Last week, Germany’s economic development agency announced similarly big news: There are now more than 100,000 workers employed in the German solar PV industry alone. Why is that so significant? The U.S. figures take into account solar jobs in PV, solar hot water and concentrating solar power; Germany is only factoring in solar PV.
And as a reader over at Clean Technica observed: “The US has about 312 million people while Germany has 82 million, about 25% as many people…. That makes the German solar industry more than four times as large an employer than US steel based on country size.”
A couple words of caution: These figures are comparing solar manufacturing, sales and installation to steel production alone. If one were to factor in products made from steel, the industry would be up around 160,000 workers.
With that said, the solar industry is just getting started here in America. Solar is a high-growth industry with the potential to create millions more jobs in a diverse range of sectors; while still an extraordinarily important industry, steel is not.
Rhone Resch, president of the Solar Energy Industries Association, explains the significance:
Whether it is construction contractors, plumbers, electricians, assembly-line workers or even lawyers and accountants, solar is creating new opportunities at a time when so many Americans are looking for some good news on the job front. In just three short years, the solar industry has grown from a small start-up to an industry that now employs more Americans than U.S. steel production.Yet, even with such a big milestone for the U.S. economy, political leaders like Louisiana Representative John Fleming are questioning the “so-called green jobs that we’re yet to see produced.”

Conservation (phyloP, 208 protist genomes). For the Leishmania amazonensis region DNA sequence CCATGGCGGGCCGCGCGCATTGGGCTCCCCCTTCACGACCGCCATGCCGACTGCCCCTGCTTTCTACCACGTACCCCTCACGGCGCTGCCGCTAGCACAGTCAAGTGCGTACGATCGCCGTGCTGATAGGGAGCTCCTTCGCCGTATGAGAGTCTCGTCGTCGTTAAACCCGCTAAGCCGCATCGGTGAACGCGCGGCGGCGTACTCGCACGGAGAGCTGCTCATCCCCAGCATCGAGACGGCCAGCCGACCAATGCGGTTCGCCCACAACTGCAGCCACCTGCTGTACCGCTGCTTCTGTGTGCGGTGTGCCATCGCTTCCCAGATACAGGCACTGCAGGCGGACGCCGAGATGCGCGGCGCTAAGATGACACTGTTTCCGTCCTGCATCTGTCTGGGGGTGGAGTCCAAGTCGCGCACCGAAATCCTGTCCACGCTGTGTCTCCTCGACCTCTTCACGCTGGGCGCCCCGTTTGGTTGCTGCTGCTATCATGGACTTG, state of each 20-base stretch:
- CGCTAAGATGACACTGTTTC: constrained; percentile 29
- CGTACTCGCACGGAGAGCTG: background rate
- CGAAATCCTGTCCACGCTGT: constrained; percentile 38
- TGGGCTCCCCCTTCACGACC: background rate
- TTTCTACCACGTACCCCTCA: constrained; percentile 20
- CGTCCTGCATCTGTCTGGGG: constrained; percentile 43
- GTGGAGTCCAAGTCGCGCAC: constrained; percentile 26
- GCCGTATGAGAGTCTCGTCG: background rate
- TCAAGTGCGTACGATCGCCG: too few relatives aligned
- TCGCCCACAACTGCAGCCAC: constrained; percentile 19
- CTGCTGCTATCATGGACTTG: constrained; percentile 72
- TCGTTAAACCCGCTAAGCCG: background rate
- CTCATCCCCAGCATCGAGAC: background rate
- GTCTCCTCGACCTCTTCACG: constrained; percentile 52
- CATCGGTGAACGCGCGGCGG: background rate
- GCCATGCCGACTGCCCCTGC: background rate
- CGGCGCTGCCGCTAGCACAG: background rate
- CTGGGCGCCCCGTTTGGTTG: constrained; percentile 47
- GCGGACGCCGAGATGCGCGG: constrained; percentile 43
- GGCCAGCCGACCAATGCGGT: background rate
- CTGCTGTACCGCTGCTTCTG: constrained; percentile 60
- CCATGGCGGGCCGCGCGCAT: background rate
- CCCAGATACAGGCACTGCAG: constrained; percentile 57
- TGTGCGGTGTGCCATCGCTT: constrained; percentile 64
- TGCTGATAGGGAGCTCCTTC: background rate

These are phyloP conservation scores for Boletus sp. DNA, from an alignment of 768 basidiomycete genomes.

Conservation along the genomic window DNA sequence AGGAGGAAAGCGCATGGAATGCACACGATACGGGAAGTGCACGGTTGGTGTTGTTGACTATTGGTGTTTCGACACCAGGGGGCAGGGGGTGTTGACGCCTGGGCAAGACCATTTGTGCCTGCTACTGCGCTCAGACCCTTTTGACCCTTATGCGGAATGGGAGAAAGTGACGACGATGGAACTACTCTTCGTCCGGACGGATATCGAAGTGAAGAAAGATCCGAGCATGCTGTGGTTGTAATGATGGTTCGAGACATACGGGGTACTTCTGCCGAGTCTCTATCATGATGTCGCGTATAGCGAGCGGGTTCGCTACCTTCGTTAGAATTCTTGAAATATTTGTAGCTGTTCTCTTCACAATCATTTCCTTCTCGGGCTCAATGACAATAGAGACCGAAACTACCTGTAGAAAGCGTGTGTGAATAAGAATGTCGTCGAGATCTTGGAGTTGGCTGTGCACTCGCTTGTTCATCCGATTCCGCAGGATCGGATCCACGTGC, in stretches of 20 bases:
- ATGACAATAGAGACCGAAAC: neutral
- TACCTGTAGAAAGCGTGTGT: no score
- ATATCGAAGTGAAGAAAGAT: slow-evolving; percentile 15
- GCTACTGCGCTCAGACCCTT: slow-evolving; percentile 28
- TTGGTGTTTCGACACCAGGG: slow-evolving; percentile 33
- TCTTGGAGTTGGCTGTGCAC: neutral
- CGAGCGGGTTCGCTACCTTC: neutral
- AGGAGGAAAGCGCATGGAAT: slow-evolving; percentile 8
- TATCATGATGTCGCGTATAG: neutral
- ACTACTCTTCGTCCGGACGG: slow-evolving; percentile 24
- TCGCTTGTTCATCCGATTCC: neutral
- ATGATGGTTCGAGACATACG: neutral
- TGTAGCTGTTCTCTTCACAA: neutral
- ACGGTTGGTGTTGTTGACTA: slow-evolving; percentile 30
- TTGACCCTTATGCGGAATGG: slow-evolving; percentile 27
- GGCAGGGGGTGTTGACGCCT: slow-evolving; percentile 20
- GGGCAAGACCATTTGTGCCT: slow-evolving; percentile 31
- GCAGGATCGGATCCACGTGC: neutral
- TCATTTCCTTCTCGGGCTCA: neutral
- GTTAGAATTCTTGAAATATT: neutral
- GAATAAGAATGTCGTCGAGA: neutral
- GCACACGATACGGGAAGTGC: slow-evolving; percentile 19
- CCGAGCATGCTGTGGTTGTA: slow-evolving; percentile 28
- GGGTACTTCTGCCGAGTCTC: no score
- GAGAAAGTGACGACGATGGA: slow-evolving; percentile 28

The bigger question for Mr. Fleming and other doubters is: Which curve do you want to place your bets on? Read More
By Chris Woodyard, USA TODAY
There's nothing like a giant drivable banana to light up everyone you meet.
It's the creation of Steve Braithewaite of Cooperstown, Pa., who recently peeled through Flint, Mich., the Flint Journal reports.
"I had no idea how much I was going to enjoy people laughing and smiling at me," Braithwaite was quoted as saying after parked.
The banana cruiser started life as a Ford F-150 pickup truck and was transformed with the help of steel, foam and fiberglass. He says he was inspired by the fruit basket he spied one day.
"I just had a crazy desire to do something ridiculous," he tells reporter Khalil AlHajal.